Shrimp disease is one of the factors causing failure that must be overcome during cultivation. What’s more, these diseases can also cause mass mortality which can lead to significant economic losses and decreased production.

Various influencing factors cause disease outbreaks, from pathogens, poor environmental conditions, and pond management to shrimp being carriers of shrimp that have previously been infected with the disease.

So, what types of diseases are often encountered during shrimp cultivation?

Types of Shrimp Diseases That Often Infect

1. White Spot Syndrome Virus (WSS)

White spot disease or white spot disease is a disease in vannamei shrimp that is highly contagious and deadly. A virus causes this disease from the crustacean group. In addition, environmental factors can also trigger white spot disease infection.

The appearance of white spots and redness on the shrimp’s body indicates early symptoms of white spot disease. Over time, shrimp attacked by this disease will die slowly because it causes them to lose their appetite and eventually die.

Phân biệt các loại đốm trắng trên tôm - biện pháp phòng trị - Công ty SANDO

A shrimp infected with WSSV

However, the white spots are actually not a reliable sign to diagnose the disease because these can also be caused by environmental factors such as high pH of the water or even by some other bacteria. Shrimp affected by WSD exhibit a loss in appetite and abnormal swimming.

It is important that farmers check if the stock contains WSSV and to destroy the stock as soon as it is proven to be infected. The water quality must be kept in check, regularly cleaned, and monitored for possible infective sources.

2. Early Mortality Syndrome (EMS)

Early Mortality Syndrome (EMS), also known as Acute Hepatopancreatic Necrosis Disease (AHPND), is a disease that attacks pond shrimp and is characterized by sudden death, loss of appetite, and abnormal swimming behaviour. It is caused by Vibrio parahaemolyticus in Penaeid shrimp. It affects the post larval stage and can be diagnosed roughly 20-30 days after stocking.

This type of disease is the most frightening for shrimp farmers. This is because the death rate from EMS disease can reach 100% of the population.

Hội chứng chết sớm EMS trên tôm và giải pháp phòng ngừa hiệu quả.

A shrimp infected with EMS (Early Mortality Syndrome)

To prevent, farmers need to focus on the quality broodstock and postlarvae (PL). Farm management practices, such as cleaning the pond bottom and preparing the pond water, determining the stocking density, choosing feeds and feeding practices, and monitoring water quality fluctuations must be observed as these were found to be connected to AHPND outbreaks. De Schryver et al. (2014) found that while it is important to disinfect ponds, it is recommended to grow the shrimp in water that has a biodiverse microbial system. This can be done by adding probiotics to the pond water.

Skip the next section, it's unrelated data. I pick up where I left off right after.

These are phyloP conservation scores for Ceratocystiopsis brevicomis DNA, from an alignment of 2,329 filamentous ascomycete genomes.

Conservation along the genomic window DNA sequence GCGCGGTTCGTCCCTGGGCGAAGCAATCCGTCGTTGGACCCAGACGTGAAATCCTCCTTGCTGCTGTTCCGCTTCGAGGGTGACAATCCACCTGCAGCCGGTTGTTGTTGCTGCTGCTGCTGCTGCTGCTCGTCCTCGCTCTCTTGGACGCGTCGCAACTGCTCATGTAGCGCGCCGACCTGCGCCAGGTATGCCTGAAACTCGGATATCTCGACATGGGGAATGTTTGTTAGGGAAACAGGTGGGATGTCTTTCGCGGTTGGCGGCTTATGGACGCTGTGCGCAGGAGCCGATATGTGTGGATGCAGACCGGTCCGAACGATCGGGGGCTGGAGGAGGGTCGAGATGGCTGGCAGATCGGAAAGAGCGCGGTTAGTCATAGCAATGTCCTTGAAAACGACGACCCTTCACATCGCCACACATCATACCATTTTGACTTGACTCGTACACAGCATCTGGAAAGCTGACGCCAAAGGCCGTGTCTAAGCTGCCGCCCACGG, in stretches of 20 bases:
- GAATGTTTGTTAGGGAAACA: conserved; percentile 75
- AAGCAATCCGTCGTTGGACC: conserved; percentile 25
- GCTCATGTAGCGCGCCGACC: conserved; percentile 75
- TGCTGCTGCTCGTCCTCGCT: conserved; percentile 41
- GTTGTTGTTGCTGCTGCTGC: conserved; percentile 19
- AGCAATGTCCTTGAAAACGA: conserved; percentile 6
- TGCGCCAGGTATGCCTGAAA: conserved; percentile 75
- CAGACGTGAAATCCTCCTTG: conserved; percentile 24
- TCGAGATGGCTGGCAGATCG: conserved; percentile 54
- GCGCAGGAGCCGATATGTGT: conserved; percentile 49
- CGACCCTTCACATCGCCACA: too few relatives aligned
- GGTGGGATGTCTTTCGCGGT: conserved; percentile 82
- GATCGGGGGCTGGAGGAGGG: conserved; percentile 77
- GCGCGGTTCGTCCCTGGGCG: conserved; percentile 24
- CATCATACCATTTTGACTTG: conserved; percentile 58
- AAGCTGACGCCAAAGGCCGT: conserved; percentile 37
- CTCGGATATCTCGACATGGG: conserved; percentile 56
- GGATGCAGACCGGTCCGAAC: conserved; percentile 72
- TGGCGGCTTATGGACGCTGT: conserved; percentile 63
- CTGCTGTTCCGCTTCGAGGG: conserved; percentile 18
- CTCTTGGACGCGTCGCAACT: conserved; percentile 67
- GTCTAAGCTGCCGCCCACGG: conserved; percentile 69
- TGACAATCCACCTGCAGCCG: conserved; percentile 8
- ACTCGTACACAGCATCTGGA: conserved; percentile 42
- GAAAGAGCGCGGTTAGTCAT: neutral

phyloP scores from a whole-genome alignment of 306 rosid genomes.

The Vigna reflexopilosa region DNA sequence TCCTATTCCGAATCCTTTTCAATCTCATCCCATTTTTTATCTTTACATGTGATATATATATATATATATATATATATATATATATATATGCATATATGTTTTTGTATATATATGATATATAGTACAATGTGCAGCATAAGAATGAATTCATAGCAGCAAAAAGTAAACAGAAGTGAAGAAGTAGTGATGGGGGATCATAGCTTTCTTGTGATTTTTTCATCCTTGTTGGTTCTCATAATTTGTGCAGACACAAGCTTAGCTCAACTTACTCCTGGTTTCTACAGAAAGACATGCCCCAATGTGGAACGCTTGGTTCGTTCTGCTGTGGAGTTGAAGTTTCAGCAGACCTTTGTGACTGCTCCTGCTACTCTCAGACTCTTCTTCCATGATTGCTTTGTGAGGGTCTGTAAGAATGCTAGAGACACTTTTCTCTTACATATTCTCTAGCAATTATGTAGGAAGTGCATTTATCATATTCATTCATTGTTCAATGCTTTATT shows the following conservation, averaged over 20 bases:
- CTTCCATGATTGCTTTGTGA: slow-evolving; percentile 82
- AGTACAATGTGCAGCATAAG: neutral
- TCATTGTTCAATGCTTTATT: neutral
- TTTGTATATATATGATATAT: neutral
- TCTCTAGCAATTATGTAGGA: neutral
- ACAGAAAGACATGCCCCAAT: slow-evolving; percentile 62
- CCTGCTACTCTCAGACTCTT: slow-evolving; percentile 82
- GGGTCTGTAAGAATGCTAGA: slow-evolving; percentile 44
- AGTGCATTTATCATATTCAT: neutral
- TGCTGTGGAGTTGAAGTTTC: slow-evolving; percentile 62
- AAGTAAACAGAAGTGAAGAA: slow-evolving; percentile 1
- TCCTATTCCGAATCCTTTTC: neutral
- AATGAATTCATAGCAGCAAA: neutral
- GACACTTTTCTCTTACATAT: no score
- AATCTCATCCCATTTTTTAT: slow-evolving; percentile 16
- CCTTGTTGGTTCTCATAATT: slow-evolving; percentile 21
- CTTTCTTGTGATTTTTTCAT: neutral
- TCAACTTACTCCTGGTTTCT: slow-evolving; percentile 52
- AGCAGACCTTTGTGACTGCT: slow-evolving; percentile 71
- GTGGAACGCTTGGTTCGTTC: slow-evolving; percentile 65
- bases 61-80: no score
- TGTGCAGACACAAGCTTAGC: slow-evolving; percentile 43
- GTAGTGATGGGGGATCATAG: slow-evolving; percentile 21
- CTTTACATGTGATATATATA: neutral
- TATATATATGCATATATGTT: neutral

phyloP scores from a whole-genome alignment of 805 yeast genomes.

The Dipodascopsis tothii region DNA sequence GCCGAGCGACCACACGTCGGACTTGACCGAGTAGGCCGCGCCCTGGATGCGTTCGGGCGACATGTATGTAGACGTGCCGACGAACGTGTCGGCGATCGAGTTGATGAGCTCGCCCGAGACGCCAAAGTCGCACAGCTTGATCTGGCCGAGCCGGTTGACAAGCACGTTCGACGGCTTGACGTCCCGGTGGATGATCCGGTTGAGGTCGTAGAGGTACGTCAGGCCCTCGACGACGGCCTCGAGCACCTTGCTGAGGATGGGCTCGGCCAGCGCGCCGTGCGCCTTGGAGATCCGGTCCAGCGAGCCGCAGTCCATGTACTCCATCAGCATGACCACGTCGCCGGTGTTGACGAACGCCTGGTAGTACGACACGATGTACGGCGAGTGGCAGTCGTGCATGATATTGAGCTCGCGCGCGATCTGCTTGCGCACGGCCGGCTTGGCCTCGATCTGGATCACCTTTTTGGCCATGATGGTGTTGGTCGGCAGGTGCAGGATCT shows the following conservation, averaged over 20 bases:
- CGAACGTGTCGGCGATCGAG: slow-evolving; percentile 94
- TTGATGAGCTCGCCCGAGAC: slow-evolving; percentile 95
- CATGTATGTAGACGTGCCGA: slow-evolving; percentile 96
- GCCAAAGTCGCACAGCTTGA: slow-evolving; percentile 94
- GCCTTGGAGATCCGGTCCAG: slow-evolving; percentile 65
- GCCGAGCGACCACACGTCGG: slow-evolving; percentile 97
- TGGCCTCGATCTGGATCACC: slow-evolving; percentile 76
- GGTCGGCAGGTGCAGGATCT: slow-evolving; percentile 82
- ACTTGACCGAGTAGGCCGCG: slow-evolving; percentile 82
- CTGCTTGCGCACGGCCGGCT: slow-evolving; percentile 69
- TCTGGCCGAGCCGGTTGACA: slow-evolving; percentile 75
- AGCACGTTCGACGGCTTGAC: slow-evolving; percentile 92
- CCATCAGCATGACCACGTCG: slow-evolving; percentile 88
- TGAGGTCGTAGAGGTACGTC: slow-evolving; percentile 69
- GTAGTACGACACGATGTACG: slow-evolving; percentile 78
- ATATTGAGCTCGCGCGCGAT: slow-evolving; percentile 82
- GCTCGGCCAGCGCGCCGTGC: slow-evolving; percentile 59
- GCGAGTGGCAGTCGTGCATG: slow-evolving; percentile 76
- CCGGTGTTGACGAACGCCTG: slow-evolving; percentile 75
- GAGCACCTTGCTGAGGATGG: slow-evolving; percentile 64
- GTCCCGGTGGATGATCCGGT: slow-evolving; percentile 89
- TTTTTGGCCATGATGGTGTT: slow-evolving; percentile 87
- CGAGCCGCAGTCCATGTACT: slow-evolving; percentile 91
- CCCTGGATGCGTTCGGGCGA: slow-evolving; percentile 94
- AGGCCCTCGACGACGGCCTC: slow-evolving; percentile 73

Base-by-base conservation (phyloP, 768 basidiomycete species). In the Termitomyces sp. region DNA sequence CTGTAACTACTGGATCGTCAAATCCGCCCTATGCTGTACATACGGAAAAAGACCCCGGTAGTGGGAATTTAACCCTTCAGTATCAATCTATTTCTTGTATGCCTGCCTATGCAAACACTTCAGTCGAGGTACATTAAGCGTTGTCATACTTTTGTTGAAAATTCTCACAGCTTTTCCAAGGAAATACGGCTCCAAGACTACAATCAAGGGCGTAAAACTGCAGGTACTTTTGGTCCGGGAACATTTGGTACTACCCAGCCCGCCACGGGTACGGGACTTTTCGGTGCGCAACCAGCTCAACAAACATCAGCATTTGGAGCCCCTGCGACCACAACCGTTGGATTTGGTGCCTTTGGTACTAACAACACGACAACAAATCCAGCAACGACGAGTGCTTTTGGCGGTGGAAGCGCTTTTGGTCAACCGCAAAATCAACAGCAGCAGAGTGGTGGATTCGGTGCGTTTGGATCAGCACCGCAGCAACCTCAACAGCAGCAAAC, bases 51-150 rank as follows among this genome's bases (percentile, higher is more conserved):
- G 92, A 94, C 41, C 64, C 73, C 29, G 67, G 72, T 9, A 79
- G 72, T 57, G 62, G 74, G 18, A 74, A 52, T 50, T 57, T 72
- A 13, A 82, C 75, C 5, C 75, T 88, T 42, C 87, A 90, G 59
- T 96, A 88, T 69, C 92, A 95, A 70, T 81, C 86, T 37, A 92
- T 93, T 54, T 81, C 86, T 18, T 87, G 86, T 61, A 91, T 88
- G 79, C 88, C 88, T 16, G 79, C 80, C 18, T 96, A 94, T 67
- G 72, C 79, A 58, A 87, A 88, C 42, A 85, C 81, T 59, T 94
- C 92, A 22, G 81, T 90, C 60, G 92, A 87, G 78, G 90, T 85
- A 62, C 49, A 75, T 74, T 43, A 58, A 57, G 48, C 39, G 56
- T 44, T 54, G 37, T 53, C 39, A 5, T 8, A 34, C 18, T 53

3. Infectious Hypodermal and Hematopoietic Necrosis Virus (IHHNV)

Infectious Hypodermal and Hematopoietic Necrosis Virus is a type of disease caused by a virus that causes shrimp to experience defects in the abdomen and snout.

Shrimp infected with IHHNV will show signs of swimming behaviour to the surface of the water, then remain motionless and eventually sink to the bottom of the pond. This behavior will continue until the shrimp die.

A shrimp infected with IHHNV

Note: Deformity of the sixth abdominal segment.
Source: B Diggles

4. Taura Syndrome Virus (TSV)

Taura Syndrome Virus is a disease that first appeared in the Taura River, Ecuador. Meanwhile, transmission can occur through water and direct contact between shrimp or other crustaceans, carriers of the TSV virus.

The Taura Syndrome Virus has spread only in Colombia, Peru, Brazil, Hawaii, Texas, and Florida until now. Meanwhile, in Asia, no shrimp has been infected with this virus.


A shrimp infected with TSV


5. Vibriosis

Vibriosis is a type of shrimp disease caused by the attack of Vibrio sp. When shrimp are infected with vibriosis, symptoms will appear in a thin skin, black sores on the body, and incomplete shrimp limbs.

Vibriosis disease is no less deadly than other illnesses found in shrimp. The death rate caused by this disease can reach 85% of the population.

Potential and limitation of biocontrol methods against vibriosis: a review | Aquaculture International


6. White Feces Disease

White feces disease, also known as white feces disease, was first detected in Indonesia in 2014. This type of disease causes the death of up to 40% of the total name shrimp intensive pond population.

Symptoms caused by shrimp infected with White Feces Disease include decreased appetite, shrimp intestines changing color to white and even looking empty due to lack of food intake, abnormal shrimp growth, and feces floating on the surface of the water.

Compared to a normal shrimp, the gut is pale white instead of a darkish brown color. The feces excreted by the shrimp is also more buoyant than normal as the white excrement floats to the surface of the pond. The exoskeleton of infected shrimp become loose, and there is a dark discoloration on the gills.

A shrimp infected with White feces disease

Source: internet.

Some growing practices such as high stocking densities and bad feed management have also been connected to the disease.